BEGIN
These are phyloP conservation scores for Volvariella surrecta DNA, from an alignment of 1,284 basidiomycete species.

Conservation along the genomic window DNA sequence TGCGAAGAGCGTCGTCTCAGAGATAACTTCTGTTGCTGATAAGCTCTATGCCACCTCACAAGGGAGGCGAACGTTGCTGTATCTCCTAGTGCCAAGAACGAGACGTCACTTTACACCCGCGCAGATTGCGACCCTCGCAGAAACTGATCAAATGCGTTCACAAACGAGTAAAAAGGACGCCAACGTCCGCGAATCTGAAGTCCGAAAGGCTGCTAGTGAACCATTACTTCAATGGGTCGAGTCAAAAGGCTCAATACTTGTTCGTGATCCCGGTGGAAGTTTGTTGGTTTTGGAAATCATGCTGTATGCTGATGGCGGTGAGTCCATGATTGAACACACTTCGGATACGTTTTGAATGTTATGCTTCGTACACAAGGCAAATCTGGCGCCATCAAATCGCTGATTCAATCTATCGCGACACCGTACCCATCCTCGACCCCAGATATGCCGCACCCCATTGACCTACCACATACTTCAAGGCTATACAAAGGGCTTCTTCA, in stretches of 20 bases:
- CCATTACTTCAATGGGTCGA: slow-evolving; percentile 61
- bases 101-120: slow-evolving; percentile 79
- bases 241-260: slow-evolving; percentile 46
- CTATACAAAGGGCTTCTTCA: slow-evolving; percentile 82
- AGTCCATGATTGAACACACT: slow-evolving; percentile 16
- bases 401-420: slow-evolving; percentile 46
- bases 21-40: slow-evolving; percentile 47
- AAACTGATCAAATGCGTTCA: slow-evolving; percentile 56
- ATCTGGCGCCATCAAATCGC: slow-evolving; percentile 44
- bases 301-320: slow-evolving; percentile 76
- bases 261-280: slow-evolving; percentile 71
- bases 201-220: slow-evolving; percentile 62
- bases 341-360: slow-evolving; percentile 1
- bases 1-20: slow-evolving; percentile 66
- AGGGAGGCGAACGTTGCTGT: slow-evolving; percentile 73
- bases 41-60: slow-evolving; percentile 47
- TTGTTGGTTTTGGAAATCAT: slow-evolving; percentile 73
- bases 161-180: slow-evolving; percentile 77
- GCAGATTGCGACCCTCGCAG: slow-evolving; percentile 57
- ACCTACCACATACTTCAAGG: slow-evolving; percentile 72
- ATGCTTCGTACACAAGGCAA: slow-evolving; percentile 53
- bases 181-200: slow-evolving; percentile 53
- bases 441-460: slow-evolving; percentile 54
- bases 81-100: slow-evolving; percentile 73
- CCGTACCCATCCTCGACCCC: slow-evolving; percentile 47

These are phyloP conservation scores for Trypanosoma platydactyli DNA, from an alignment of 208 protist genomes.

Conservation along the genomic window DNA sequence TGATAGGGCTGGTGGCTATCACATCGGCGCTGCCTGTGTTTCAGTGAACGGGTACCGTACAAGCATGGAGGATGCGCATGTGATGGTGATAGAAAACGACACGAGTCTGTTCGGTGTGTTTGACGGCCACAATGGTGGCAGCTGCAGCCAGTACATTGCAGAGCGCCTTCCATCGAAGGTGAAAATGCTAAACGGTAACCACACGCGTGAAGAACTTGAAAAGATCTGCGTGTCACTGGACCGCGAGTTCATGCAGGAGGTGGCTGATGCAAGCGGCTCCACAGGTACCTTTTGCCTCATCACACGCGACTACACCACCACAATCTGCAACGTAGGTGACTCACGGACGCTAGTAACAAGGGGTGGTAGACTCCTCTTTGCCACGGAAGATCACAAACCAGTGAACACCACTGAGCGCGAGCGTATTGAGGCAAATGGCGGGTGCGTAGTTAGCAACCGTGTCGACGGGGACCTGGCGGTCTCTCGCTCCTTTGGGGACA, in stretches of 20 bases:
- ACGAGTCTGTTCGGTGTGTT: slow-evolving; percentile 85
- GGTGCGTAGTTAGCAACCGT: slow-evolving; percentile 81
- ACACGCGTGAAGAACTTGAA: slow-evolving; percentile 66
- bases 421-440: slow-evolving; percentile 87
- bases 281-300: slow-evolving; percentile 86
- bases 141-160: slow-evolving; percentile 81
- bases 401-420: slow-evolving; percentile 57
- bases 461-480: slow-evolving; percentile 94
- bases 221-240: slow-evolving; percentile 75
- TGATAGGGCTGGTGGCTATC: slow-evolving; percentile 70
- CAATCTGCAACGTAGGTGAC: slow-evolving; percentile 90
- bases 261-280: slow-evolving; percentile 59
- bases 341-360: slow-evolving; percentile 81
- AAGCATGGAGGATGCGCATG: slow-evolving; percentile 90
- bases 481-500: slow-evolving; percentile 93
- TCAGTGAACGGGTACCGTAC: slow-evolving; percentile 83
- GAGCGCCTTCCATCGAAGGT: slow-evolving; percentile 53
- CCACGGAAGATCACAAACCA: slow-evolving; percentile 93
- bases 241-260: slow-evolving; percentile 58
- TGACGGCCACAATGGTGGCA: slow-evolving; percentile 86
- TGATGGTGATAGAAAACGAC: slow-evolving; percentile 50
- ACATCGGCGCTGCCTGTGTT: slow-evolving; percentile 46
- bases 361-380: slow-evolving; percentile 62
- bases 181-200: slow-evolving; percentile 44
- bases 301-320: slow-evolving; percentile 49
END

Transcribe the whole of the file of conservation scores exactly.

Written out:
These are phyloP conservation scores for Volvariella surrecta DNA, from an alignment of 1,284 basidiomycete species.

Conservation along the genomic window DNA sequence TGCGAAGAGCGTCGTCTCAGAGATAACTTCTGTTGCTGATAAGCTCTATGCCACCTCACAAGGGAGGCGAACGTTGCTGTATCTCCTAGTGCCAAGAACGAGACGTCACTTTACACCCGCGCAGATTGCGACCCTCGCAGAAACTGATCAAATGCGTTCACAAACGAGTAAAAAGGACGCCAACGTCCGCGAATCTGAAGTCCGAAAGGCTGCTAGTGAACCATTACTTCAATGGGTCGAGTCAAAAGGCTCAATACTTGTTCGTGATCCCGGTGGAAGTTTGTTGGTTTTGGAAATCATGCTGTATGCTGATGGCGGTGAGTCCATGATTGAACACACTTCGGATACGTTTTGAATGTTATGCTTCGTACACAAGGCAAATCTGGCGCCATCAAATCGCTGATTCAATCTATCGCGACACCGTACCCATCCTCGACCCCAGATATGCCGCACCCCATTGACCTACCACATACTTCAAGGCTATACAAAGGGCTTCTTCA, in stretches of 20 bases:
- CCATTACTTCAATGGGTCGA: slow-evolving; percentile 61
- bases 101-120: slow-evolving; percentile 79
- bases 241-260: slow-evolving; percentile 46
- CTATACAAAGGGCTTCTTCA: slow-evolving; percentile 82
- AGTCCATGATTGAACACACT: slow-evolving; percentile 16
- bases 401-420: slow-evolving; percentile 46
- bases 21-40: slow-evolving; percentile 47
- AAACTGATCAAATGCGTTCA: slow-evolving; percentile 56
- ATCTGGCGCCATCAAATCGC: slow-evolving; percentile 44
- bases 301-320: slow-evolving; percentile 76
- bases 261-280: slow-evolving; percentile 71
- bases 201-220: slow-evolving; percentile 62
- bases 341-360: slow-evolving; percentile 1
- bases 1-20: slow-evolving; percentile 66
- AGGGAGGCGAACGTTGCTGT: slow-evolving; percentile 73
- bases 41-60: slow-evolving; percentile 47
- TTGTTGGTTTTGGAAATCAT: slow-evolving; percentile 73
- bases 161-180: slow-evolving; percentile 77
- GCAGATTGCGACCCTCGCAG: slow-evolving; percentile 57
- ACCTACCACATACTTCAAGG: slow-evolving; percentile 72
- ATGCTTCGTACACAAGGCAA: slow-evolving; percentile 53
- bases 181-200: slow-evolving; percentile 53
- bases 441-460: slow-evolving; percentile 54
- bases 81-100: slow-evolving; percentile 73
- CCGTACCCATCCTCGACCCC: slow-evolving; percentile 47

These are phyloP conservation scores for Trypanosoma platydactyli DNA, from an alignment of 208 protist genomes.

Conservation along the genomic window DNA sequence TGATAGGGCTGGTGGCTATCACATCGGCGCTGCCTGTGTTTCAGTGAACGGGTACCGTACAAGCATGGAGGATGCGCATGTGATGGTGATAGAAAACGACACGAGTCTGTTCGGTGTGTTTGACGGCCACAATGGTGGCAGCTGCAGCCAGTACATTGCAGAGCGCCTTCCATCGAAGGTGAAAATGCTAAACGGTAACCACACGCGTGAAGAACTTGAAAAGATCTGCGTGTCACTGGACCGCGAGTTCATGCAGGAGGTGGCTGATGCAAGCGGCTCCACAGGTACCTTTTGCCTCATCACACGCGACTACACCACCACAATCTGCAACGTAGGTGACTCACGGACGCTAGTAACAAGGGGTGGTAGACTCCTCTTTGCCACGGAAGATCACAAACCAGTGAACACCACTGAGCGCGAGCGTATTGAGGCAAATGGCGGGTGCGTAGTTAGCAACCGTGTCGACGGGGACCTGGCGGTCTCTCGCTCCTTTGGGGACA, in stretches of 20 bases:
- ACGAGTCTGTTCGGTGTGTT: slow-evolving; percentile 85
- GGTGCGTAGTTAGCAACCGT: slow-evolving; percentile 81
- ACACGCGTGAAGAACTTGAA: slow-evolving; percentile 66
- bases 421-440: slow-evolving; percentile 87
- bases 281-300: slow-evolving; percentile 86
- bases 141-160: slow-evolving; percentile 81
- bases 401-420: slow-evolving; percentile 57
- bases 461-480: slow-evolving; percentile 94
- bases 221-240: slow-evolving; percentile 75
- TGATAGGGCTGGTGGCTATC: slow-evolving; percentile 70
- CAATCTGCAACGTAGGTGAC: slow-evolving; percentile 90
- bases 261-280: slow-evolving; percentile 59
- bases 341-360: slow-evolving; percentile 81
- AAGCATGGAGGATGCGCATG: slow-evolving; percentile 90
- bases 481-500: slow-evolving; percentile 93
- TCAGTGAACGGGTACCGTAC: slow-evolving; percentile 83
- GAGCGCCTTCCATCGAAGGT: slow-evolving; percentile 53
- CCACGGAAGATCACAAACCA: slow-evolving; percentile 93
- bases 241-260: slow-evolving; percentile 58
- TGACGGCCACAATGGTGGCA: slow-evolving; percentile 86
- TGATGGTGATAGAAAACGAC: slow-evolving; percentile 50
- ACATCGGCGCTGCCTGTGTT: slow-evolving; percentile 46
- bases 361-380: slow-evolving; percentile 62
- bases 181-200: slow-evolving; percentile 44
- bases 301-320: slow-evolving; percentile 49